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Securities And Exchange Commission Budget

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BUSINESS
July 30, 1993 | From Times Staff and Wire Reports
New SEC Chairman Asks for More Money: To keep up with explosive growth in the finance industry, additional inspectors are needed, Arthur Levitt Jr. told a Senate subcommittee. The Securities and Exchange Commission chairman asked for $281.9 million for fiscal 1994. The Clinton Administration had proposed $255.4 million. Levitt said the extra money was needed to pay for SEC inspections of financial planners. Between 1981 and 1993, the number of such advisers increased from 5,100 to 18,000.
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BUSINESS
July 30, 1993 | From Times Staff and Wire Reports
New SEC Chairman Asks for More Money: To keep up with explosive growth in the finance industry, additional inspectors are needed, Arthur Levitt Jr. told a Senate subcommittee. The Securities and Exchange Commission chairman asked for $281.9 million for fiscal 1994. The Clinton Administration had proposed $255.4 million. Levitt said the extra money was needed to pay for SEC inspections of financial planners. Between 1981 and 1993, the number of such advisers increased from 5,100 to 18,000.
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BUSINESS
September 22, 1989 | From Associated Press
A Senate panel has passed legislation that would increase Securities and Exchange Commission funding by $70 million over the next two years and lift salary caps for SEC staffers. The Senate Banking, Housing and Urban Affairs Committee approved a package of SEC-related legislation without amendments and little discussion on Wednesday.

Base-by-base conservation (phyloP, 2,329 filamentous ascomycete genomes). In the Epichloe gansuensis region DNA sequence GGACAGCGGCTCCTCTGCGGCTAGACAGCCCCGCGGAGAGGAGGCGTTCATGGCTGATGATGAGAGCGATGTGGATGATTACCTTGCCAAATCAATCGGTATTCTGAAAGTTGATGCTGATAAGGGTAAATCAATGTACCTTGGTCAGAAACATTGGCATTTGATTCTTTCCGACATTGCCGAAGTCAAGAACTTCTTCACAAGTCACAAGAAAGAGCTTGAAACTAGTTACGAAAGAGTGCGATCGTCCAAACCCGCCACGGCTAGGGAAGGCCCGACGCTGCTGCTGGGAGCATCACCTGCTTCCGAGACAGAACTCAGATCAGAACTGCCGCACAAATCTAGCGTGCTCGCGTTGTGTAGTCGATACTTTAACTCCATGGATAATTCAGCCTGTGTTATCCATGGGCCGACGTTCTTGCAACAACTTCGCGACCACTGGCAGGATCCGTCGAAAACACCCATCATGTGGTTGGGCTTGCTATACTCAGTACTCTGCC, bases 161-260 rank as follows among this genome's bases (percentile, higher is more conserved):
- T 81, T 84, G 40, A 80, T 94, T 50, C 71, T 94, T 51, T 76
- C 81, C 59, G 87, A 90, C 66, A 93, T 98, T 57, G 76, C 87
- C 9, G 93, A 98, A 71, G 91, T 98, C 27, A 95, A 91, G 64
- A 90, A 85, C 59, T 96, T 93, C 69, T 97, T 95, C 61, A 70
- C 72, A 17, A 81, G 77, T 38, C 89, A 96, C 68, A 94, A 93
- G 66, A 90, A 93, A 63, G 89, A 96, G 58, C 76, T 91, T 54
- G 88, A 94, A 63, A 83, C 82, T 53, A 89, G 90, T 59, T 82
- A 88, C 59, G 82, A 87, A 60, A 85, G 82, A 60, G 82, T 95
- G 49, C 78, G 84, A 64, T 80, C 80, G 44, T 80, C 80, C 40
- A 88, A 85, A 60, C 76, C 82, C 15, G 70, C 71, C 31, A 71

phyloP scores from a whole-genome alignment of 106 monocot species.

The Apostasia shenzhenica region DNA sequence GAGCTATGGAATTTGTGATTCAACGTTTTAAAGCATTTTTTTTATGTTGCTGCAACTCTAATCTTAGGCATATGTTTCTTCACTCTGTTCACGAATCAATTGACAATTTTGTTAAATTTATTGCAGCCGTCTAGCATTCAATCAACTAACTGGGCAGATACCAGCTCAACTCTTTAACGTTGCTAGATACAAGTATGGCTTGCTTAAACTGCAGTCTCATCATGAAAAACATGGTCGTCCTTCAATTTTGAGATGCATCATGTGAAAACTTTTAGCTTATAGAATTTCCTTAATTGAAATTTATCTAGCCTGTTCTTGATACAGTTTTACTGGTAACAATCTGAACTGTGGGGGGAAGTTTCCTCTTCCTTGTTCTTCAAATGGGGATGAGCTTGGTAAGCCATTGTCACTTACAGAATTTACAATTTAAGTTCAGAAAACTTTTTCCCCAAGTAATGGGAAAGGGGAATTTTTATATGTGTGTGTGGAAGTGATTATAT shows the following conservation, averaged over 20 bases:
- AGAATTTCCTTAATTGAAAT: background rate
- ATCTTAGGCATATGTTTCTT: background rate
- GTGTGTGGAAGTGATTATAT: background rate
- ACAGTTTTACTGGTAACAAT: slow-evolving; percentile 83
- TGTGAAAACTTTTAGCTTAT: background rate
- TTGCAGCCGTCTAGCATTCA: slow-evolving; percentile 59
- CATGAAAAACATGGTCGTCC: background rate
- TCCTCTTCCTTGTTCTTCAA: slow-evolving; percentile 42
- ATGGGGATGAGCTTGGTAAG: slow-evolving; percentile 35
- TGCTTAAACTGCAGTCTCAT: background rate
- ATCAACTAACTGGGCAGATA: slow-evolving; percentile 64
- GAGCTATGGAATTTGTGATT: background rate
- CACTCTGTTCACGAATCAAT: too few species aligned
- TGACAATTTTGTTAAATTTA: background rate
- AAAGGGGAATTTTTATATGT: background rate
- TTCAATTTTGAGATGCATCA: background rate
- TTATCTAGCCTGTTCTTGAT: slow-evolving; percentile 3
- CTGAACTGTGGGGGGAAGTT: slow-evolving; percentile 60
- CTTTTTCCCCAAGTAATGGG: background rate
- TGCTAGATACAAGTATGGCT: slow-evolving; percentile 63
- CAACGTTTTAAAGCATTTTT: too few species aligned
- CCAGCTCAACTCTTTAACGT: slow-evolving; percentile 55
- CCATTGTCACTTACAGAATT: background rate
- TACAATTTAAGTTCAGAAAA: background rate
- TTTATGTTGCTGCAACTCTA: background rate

BUSINESS
September 22, 1989 | From Associated Press
A Senate panel has passed legislation that would increase Securities and Exchange Commission funding by $70 million over the next two years and lift salary caps for SEC staffers. The Senate Banking, Housing and Urban Affairs Committee approved a package of SEC-related legislation without amendments and little discussion on Wednesday.
OPINION
July 11, 2002
After listening to President Bush's prescriptions for corporate reform in his speech Tuesday, I was reminded of "Porgy and Bess," with its memorable song whose lyrics begin, "I've got plenty of nothin', and nothin's plenty for me." Too bad. The president had a chance to demand some harsh remedies from Congress with specific recommendations for real reform but instead simply reiterated platitudes, which even Wall Street found inadequate, as the Dow Jones continued on its downward path after the speech.
BUSINESS
June 19, 2002 | RICHARD SIMON and WALTER HAMILTON, TIMES STAFF WRITERS
Legislation to toughen rules for the accounting industry cleared a key congressional hurdle Tuesday as federal regulators prepared to move ahead with their own measure, giving fresh momentum to corporate reforms inspired by Enron Corp.'s collapse. By a surprisingly strong 17-4 bipartisan vote, the Senate Banking Committee approved an accounting industry reform bill that had recently been given up for dead.
BUSINESS
September 14, 2009 | Jim Puzzanghera
A year after the demise of legendary Wall Street investment bank Lehman Bros., calls for far-reaching reforms to rein in the financial industry's excesses remain unanswered -- and may be stymied by increasing signs of a budding economic recovery. President Obama is headed today to Founders Hall on Wall Street, steps from the heart of the business world, to try to reignite support for his proposed overhaul of financial regulations. The legislation would permanently expand Washington's role in overseeing the financial system by creating a new agency to protect consumers, reining in the dark world of derivatives and giving government officials the ability to seize and dismantle large companies whose failures could be catastrophic.
NATIONAL
July 31, 2002 | RICHARD SIMON and LISA GIRION, TIMES STAFF WRITERS
President Bush signed far-reaching accounting reform legislation into law Tuesday as corporate executives, auditors, lawyers and Wall Street analysts braced for a significant change in the way they do business. At the White House's carefully orchestrated signing ceremony, Bush stressed the punitive aspects of the most far-reaching business reforms since the Depression--measures that appeared all but dead just a few months ago.
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